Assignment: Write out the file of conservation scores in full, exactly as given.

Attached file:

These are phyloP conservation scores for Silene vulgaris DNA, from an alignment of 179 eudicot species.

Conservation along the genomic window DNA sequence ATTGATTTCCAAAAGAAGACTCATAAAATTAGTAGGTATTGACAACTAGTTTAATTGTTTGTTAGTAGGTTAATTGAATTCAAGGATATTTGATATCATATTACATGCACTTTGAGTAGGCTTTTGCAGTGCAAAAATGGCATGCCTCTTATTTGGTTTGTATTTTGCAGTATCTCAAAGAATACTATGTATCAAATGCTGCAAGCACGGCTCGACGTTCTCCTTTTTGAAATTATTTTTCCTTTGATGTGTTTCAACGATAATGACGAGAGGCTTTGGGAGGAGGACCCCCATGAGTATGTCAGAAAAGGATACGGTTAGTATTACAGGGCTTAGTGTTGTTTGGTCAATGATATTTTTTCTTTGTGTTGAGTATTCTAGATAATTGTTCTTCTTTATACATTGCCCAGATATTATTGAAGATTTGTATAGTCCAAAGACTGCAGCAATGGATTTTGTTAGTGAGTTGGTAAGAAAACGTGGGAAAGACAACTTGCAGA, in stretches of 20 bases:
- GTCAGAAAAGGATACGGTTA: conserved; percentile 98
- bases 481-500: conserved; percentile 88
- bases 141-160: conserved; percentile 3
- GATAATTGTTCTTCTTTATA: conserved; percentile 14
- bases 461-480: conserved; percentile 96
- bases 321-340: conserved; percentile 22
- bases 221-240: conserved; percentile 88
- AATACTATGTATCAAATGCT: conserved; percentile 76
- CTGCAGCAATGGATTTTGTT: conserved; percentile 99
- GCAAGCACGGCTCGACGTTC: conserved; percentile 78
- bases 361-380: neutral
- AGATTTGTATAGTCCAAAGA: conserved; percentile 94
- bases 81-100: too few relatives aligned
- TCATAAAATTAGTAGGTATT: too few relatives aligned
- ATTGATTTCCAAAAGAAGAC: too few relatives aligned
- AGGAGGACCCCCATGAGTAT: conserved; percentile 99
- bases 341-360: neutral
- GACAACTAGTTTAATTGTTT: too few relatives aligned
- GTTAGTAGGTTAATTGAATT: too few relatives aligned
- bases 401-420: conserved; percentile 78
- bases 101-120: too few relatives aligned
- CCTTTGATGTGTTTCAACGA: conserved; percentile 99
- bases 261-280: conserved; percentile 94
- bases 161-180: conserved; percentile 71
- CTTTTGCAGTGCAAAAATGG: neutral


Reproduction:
These are phyloP conservation scores for Silene vulgaris DNA, from an alignment of 179 eudicot species.

Conservation along the genomic window DNA sequence ATTGATTTCCAAAAGAAGACTCATAAAATTAGTAGGTATTGACAACTAGTTTAATTGTTTGTTAGTAGGTTAATTGAATTCAAGGATATTTGATATCATATTACATGCACTTTGAGTAGGCTTTTGCAGTGCAAAAATGGCATGCCTCTTATTTGGTTTGTATTTTGCAGTATCTCAAAGAATACTATGTATCAAATGCTGCAAGCACGGCTCGACGTTCTCCTTTTTGAAATTATTTTTCCTTTGATGTGTTTCAACGATAATGACGAGAGGCTTTGGGAGGAGGACCCCCATGAGTATGTCAGAAAAGGATACGGTTAGTATTACAGGGCTTAGTGTTGTTTGGTCAATGATATTTTTTCTTTGTGTTGAGTATTCTAGATAATTGTTCTTCTTTATACATTGCCCAGATATTATTGAAGATTTGTATAGTCCAAAGACTGCAGCAATGGATTTTGTTAGTGAGTTGGTAAGAAAACGTGGGAAAGACAACTTGCAGA, in stretches of 20 bases:
- GTCAGAAAAGGATACGGTTA: conserved; percentile 98
- bases 481-500: conserved; percentile 88
- bases 141-160: conserved; percentile 3
- GATAATTGTTCTTCTTTATA: conserved; percentile 14
- bases 461-480: conserved; percentile 96
- bases 321-340: conserved; percentile 22
- bases 221-240: conserved; percentile 88
- AATACTATGTATCAAATGCT: conserved; percentile 76
- CTGCAGCAATGGATTTTGTT: conserved; percentile 99
- GCAAGCACGGCTCGACGTTC: conserved; percentile 78
- bases 361-380: neutral
- AGATTTGTATAGTCCAAAGA: conserved; percentile 94
- bases 81-100: too few relatives aligned
- TCATAAAATTAGTAGGTATT: too few relatives aligned
- ATTGATTTCCAAAAGAAGAC: too few relatives aligned
- AGGAGGACCCCCATGAGTAT: conserved; percentile 99
- bases 341-360: neutral
- GACAACTAGTTTAATTGTTT: too few relatives aligned
- GTTAGTAGGTTAATTGAATT: too few relatives aligned
- bases 401-420: conserved; percentile 78
- bases 101-120: too few relatives aligned
- CCTTTGATGTGTTTCAACGA: conserved; percentile 99
- bases 261-280: conserved; percentile 94
- bases 161-180: conserved; percentile 71
- CTTTTGCAGTGCAAAAATGG: neutral